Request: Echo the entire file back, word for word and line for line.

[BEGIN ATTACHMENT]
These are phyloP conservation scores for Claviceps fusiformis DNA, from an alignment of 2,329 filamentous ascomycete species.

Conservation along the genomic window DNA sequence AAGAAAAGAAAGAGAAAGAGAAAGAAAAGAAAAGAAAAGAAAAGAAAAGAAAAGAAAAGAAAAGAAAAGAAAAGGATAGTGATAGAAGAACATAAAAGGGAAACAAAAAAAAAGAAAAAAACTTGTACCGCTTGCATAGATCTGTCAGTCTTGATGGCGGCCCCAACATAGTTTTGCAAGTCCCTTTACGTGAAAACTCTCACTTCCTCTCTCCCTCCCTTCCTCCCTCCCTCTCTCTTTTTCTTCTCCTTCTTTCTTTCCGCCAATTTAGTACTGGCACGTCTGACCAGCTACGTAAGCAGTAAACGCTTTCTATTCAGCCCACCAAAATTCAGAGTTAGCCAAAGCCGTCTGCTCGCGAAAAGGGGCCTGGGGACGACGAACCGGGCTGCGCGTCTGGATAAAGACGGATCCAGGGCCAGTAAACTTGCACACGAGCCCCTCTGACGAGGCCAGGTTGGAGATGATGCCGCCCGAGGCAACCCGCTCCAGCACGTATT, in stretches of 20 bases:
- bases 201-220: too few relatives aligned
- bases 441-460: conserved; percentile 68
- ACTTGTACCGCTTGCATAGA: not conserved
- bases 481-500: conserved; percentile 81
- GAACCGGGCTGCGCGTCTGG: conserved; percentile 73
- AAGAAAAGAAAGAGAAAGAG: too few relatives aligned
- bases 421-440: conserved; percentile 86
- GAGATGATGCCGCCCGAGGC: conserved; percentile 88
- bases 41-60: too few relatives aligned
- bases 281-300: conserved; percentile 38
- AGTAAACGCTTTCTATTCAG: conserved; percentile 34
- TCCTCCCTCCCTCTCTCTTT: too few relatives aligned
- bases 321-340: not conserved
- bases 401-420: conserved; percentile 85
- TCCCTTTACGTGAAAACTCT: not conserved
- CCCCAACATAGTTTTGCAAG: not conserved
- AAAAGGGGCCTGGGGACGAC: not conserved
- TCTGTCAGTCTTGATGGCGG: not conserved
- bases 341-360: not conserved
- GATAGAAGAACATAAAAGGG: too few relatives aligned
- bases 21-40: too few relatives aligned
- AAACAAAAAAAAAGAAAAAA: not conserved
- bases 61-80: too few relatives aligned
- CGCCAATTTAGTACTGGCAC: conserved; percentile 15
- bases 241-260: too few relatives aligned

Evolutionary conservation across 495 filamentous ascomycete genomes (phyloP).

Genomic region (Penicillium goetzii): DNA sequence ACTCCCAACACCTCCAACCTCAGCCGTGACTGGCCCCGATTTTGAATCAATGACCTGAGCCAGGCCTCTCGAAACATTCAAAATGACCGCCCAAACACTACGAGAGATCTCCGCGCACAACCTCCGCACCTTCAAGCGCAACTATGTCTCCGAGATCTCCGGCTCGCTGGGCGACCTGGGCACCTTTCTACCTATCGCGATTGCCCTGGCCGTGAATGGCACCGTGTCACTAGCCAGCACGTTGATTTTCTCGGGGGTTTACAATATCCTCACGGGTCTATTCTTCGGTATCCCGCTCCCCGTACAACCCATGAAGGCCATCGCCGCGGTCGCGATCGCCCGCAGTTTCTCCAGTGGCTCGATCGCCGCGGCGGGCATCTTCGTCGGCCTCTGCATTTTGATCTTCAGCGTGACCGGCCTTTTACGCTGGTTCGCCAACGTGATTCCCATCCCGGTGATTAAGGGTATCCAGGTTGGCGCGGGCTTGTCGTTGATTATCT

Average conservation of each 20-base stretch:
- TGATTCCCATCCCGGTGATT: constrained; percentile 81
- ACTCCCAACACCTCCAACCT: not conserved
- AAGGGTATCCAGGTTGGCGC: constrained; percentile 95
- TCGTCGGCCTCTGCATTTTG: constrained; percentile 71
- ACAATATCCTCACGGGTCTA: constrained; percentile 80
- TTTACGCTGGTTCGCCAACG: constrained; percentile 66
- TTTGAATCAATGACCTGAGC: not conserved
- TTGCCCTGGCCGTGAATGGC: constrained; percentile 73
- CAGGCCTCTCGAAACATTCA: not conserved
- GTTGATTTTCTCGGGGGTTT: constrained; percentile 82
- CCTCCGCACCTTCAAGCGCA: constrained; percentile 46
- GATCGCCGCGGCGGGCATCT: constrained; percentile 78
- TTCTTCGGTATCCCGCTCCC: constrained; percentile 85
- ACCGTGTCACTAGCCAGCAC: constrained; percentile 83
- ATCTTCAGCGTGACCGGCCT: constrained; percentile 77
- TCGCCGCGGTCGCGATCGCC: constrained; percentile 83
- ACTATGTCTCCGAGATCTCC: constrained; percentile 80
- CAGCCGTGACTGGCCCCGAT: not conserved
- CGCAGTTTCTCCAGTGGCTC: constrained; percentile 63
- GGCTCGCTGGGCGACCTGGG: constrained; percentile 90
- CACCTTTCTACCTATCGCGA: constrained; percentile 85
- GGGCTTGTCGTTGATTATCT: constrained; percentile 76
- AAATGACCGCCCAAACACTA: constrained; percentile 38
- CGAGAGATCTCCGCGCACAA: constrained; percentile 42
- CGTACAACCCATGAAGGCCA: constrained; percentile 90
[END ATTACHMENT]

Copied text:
These are phyloP conservation scores for Claviceps fusiformis DNA, from an alignment of 2,329 filamentous ascomycete species.

Conservation along the genomic window DNA sequence AAGAAAAGAAAGAGAAAGAGAAAGAAAAGAAAAGAAAAGAAAAGAAAAGAAAAGAAAAGAAAAGAAAAGAAAAGGATAGTGATAGAAGAACATAAAAGGGAAACAAAAAAAAAGAAAAAAACTTGTACCGCTTGCATAGATCTGTCAGTCTTGATGGCGGCCCCAACATAGTTTTGCAAGTCCCTTTACGTGAAAACTCTCACTTCCTCTCTCCCTCCCTTCCTCCCTCCCTCTCTCTTTTTCTTCTCCTTCTTTCTTTCCGCCAATTTAGTACTGGCACGTCTGACCAGCTACGTAAGCAGTAAACGCTTTCTATTCAGCCCACCAAAATTCAGAGTTAGCCAAAGCCGTCTGCTCGCGAAAAGGGGCCTGGGGACGACGAACCGGGCTGCGCGTCTGGATAAAGACGGATCCAGGGCCAGTAAACTTGCACACGAGCCCCTCTGACGAGGCCAGGTTGGAGATGATGCCGCCCGAGGCAACCCGCTCCAGCACGTATT, in stretches of 20 bases:
- bases 201-220: too few relatives aligned
- bases 441-460: conserved; percentile 68
- ACTTGTACCGCTTGCATAGA: not conserved
- bases 481-500: conserved; percentile 81
- GAACCGGGCTGCGCGTCTGG: conserved; percentile 73
- AAGAAAAGAAAGAGAAAGAG: too few relatives aligned
- bases 421-440: conserved; percentile 86
- GAGATGATGCCGCCCGAGGC: conserved; percentile 88
- bases 41-60: too few relatives aligned
- bases 281-300: conserved; percentile 38
- AGTAAACGCTTTCTATTCAG: conserved; percentile 34
- TCCTCCCTCCCTCTCTCTTT: too few relatives aligned
- bases 321-340: not conserved
- bases 401-420: conserved; percentile 85
- TCCCTTTACGTGAAAACTCT: not conserved
- CCCCAACATAGTTTTGCAAG: not conserved
- AAAAGGGGCCTGGGGACGAC: not conserved
- TCTGTCAGTCTTGATGGCGG: not conserved
- bases 341-360: not conserved
- GATAGAAGAACATAAAAGGG: too few relatives aligned
- bases 21-40: too few relatives aligned
- AAACAAAAAAAAAGAAAAAA: not conserved
- bases 61-80: too few relatives aligned
- CGCCAATTTAGTACTGGCAC: conserved; percentile 15
- bases 241-260: too few relatives aligned

Evolutionary conservation across 495 filamentous ascomycete genomes (phyloP).

Genomic region (Penicillium goetzii): DNA sequence ACTCCCAACACCTCCAACCTCAGCCGTGACTGGCCCCGATTTTGAATCAATGACCTGAGCCAGGCCTCTCGAAACATTCAAAATGACCGCCCAAACACTACGAGAGATCTCCGCGCACAACCTCCGCACCTTCAAGCGCAACTATGTCTCCGAGATCTCCGGCTCGCTGGGCGACCTGGGCACCTTTCTACCTATCGCGATTGCCCTGGCCGTGAATGGCACCGTGTCACTAGCCAGCACGTTGATTTTCTCGGGGGTTTACAATATCCTCACGGGTCTATTCTTCGGTATCCCGCTCCCCGTACAACCCATGAAGGCCATCGCCGCGGTCGCGATCGCCCGCAGTTTCTCCAGTGGCTCGATCGCCGCGGCGGGCATCTTCGTCGGCCTCTGCATTTTGATCTTCAGCGTGACCGGCCTTTTACGCTGGTTCGCCAACGTGATTCCCATCCCGGTGATTAAGGGTATCCAGGTTGGCGCGGGCTTGTCGTTGATTATCT

Average conservation of each 20-base stretch:
- TGATTCCCATCCCGGTGATT: constrained; percentile 81
- ACTCCCAACACCTCCAACCT: not conserved
- AAGGGTATCCAGGTTGGCGC: constrained; percentile 95
- TCGTCGGCCTCTGCATTTTG: constrained; percentile 71
- ACAATATCCTCACGGGTCTA: constrained; percentile 80
- TTTACGCTGGTTCGCCAACG: constrained; percentile 66
- TTTGAATCAATGACCTGAGC: not conserved
- TTGCCCTGGCCGTGAATGGC: constrained; percentile 73
- CAGGCCTCTCGAAACATTCA: not conserved
- GTTGATTTTCTCGGGGGTTT: constrained; percentile 82
- CCTCCGCACCTTCAAGCGCA: constrained; percentile 46
- GATCGCCGCGGCGGGCATCT: constrained; percentile 78
- TTCTTCGGTATCCCGCTCCC: constrained; percentile 85
- ACCGTGTCACTAGCCAGCAC: constrained; percentile 83
- ATCTTCAGCGTGACCGGCCT: constrained; percentile 77
- TCGCCGCGGTCGCGATCGCC: constrained; percentile 83
- ACTATGTCTCCGAGATCTCC: constrained; percentile 80
- CAGCCGTGACTGGCCCCGAT: not conserved
- CGCAGTTTCTCCAGTGGCTC: constrained; percentile 63
- GGCTCGCTGGGCGACCTGGG: constrained; percentile 90
- CACCTTTCTACCTATCGCGA: constrained; percentile 85
- GGGCTTGTCGTTGATTATCT: constrained; percentile 76
- AAATGACCGCCCAAACACTA: constrained; percentile 38
- CGAGAGATCTCCGCGCACAA: constrained; percentile 42
- CGTACAACCCATGAAGGCCA: constrained; percentile 90